By way of a notification dated 25 August 2023, the Ministry of Skill Development and Entrepreneurship, Government of India, issued Guidelines for Implementation of National Apprenticeship Promotion Scheme-2 (NAPS-2), which will replace the previous version of the scheme (NAPS-1) with effect from the above-mentioned date.


The Apprentices Act 1961 (applicable to all sectors) requires establishments employing 30 or more workers (including contract labour) to engage apprentices within the band of 2.5% to 15% of the total strength of the establishment including contract labour, subject to a minimum of 5% of the total being reserved for fresher apprentices (non-graduate apprentices who have not undergone any institutional training or skill training) and skill certificate holder apprentices (persons holding a skill certificate for training of less than a year issued by an awarding body recognized under the National Skills Qualifications Framework).

The Government of India launched NAPS-1 and National Apprenticeship Training Scheme (NATS), with an aim of providing apprenticeship training. A covered establishment can enroll in either scheme for providing training to apprentices.

NAPS-1 v/s NAPS-2

NAPS-1 introduced a notable stipend cost-sharing model whereby the government would cover an amount equal to 25% of the stipend stipulated under the law for a particular kind of apprentice, subject to a maximum of INR 1,500 per month per apprentice. The scheme also enabled a tech-driven apprenticeship programme wherein an establishment would register itself on a specific portal (, declare apprenticeship vacancies, and issue offer letters to selected apprentices. Moreover, NAPS-1 allowed sharing of basic training cost by the government in respect of apprentices who did not have any formal trade training, wherein the government would make necessary payment towards such cost to the entities enrolled as basic training providers (BTPs) under the scheme to the extent of INR 7,500 per apprentice and for a maximum of 500 hours / 3 months.

While NAPS-2 has also retained the stipend cost-sharing model as provided under NAPS-1, the key difference is that earlier, an establishment had to first pay the full amount of the prescribed stipend (including the government's share) to the apprentice and thereafter seek reimbursement from the government, while NAPS-2 only requires the establishment to pay 75% of the stipend to the apprentice through the mode of payment available on the apprenticeship portal, post which the government will initiate payment of the remaining amount directly to the apprentice through direct benefit transfer within 72 hours of the establishment's payment. That said, the partial stipend support will be available for only such apprentices who are not more than 35 years of age at the time of their registration on the portal. Notably, NAPS-2 has encouraged 'large private establishments' to forego the stipend support and bear the entire cost themselves. NAPS-2 has also done away with the mechanism of sharing of basic training cost with BTPs.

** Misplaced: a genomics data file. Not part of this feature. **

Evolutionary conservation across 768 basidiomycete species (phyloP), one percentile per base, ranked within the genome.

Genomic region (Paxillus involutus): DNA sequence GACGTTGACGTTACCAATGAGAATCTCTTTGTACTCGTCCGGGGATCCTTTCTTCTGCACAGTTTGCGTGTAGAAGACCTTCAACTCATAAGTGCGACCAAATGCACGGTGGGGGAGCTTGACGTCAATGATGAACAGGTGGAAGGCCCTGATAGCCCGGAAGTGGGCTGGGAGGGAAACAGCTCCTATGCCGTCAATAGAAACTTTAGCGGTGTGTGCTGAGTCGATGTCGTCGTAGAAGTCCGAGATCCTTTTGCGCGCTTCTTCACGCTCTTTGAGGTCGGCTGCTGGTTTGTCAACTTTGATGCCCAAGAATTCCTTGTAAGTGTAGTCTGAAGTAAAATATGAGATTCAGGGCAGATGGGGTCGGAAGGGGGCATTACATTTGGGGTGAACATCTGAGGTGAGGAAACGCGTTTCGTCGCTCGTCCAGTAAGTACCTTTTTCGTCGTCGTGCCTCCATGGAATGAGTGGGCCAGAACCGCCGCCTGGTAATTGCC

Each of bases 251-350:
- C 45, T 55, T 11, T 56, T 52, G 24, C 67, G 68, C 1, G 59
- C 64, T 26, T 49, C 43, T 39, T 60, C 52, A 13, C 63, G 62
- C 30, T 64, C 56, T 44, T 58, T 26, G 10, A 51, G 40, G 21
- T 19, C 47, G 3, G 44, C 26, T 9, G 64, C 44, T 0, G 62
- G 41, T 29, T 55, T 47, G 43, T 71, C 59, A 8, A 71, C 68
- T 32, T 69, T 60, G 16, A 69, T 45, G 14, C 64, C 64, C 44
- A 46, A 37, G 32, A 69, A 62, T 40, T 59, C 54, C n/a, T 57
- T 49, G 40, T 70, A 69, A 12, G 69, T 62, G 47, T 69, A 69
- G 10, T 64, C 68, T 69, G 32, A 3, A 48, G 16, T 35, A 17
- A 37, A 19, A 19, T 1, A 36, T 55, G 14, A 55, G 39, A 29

As regards issuance of contract in the prescribed form to apprentices (which is mandated under the law), NAPS-2 provides that establishments providing training to apprentices under the scheme will be able to issue such contracts to only those individuals who have updated their Aadhaar number and completed e-KYC on the apprenticeship portal.

As regards apprenticeship advisers, the role delineated thus far under NAPS-1 has been inter alia review and approval of contracts of apprenticeship, monitoring of the implementation of apprenticeship training, and review of claims from employers. NAPS-2 requires apprenticeship advisers to conduct physical verification of at least 10% of the establishments falling in their jurisdiction every quarter to ensure implementation of the apprenticeship training at the ground level. The scheme also states that these advisers will be able to look into the stipend payment lifecycle for establishments under their jurisdiction.


It is a positive step to introduce direct benefit transfer to meet partial stipend support without establishments having to apply for a reimbursement for the amounts equal to share of the government that have been paid by the establishments to the apprentice is indeed a positive step. Similarly, verification of the candidates through Aadhaar and e-KYC authentication would bring in more authenticity to apprenticeship training.

Having said that, establishments were hoping for an increased monetary support from the government under NAPS-2, considering the stipend rates stipulated under the Apprenticeship Rules 1992 and the provision therein regarding increment in the stipend rate equal to 10% in the second year of apprenticeship training and further 15% in the third year of apprenticeship training. An increased support would in turn have played a crucial role in ensuring that not only the establishments statutorily mandated to engage apprentices within the stipulated band, but also smaller establishments are encouraged to participate in making young individuals, industry ready. Further, while NAPS-2 has detailed provisions regarding the role of each stakeholder, the guidelines around inspection of establishments by apprenticeship advisers have not been delineated. However, it is hoped that the government would continue to engage with establishments in this regard as NAPS-2 moves forward in its implementation journey.

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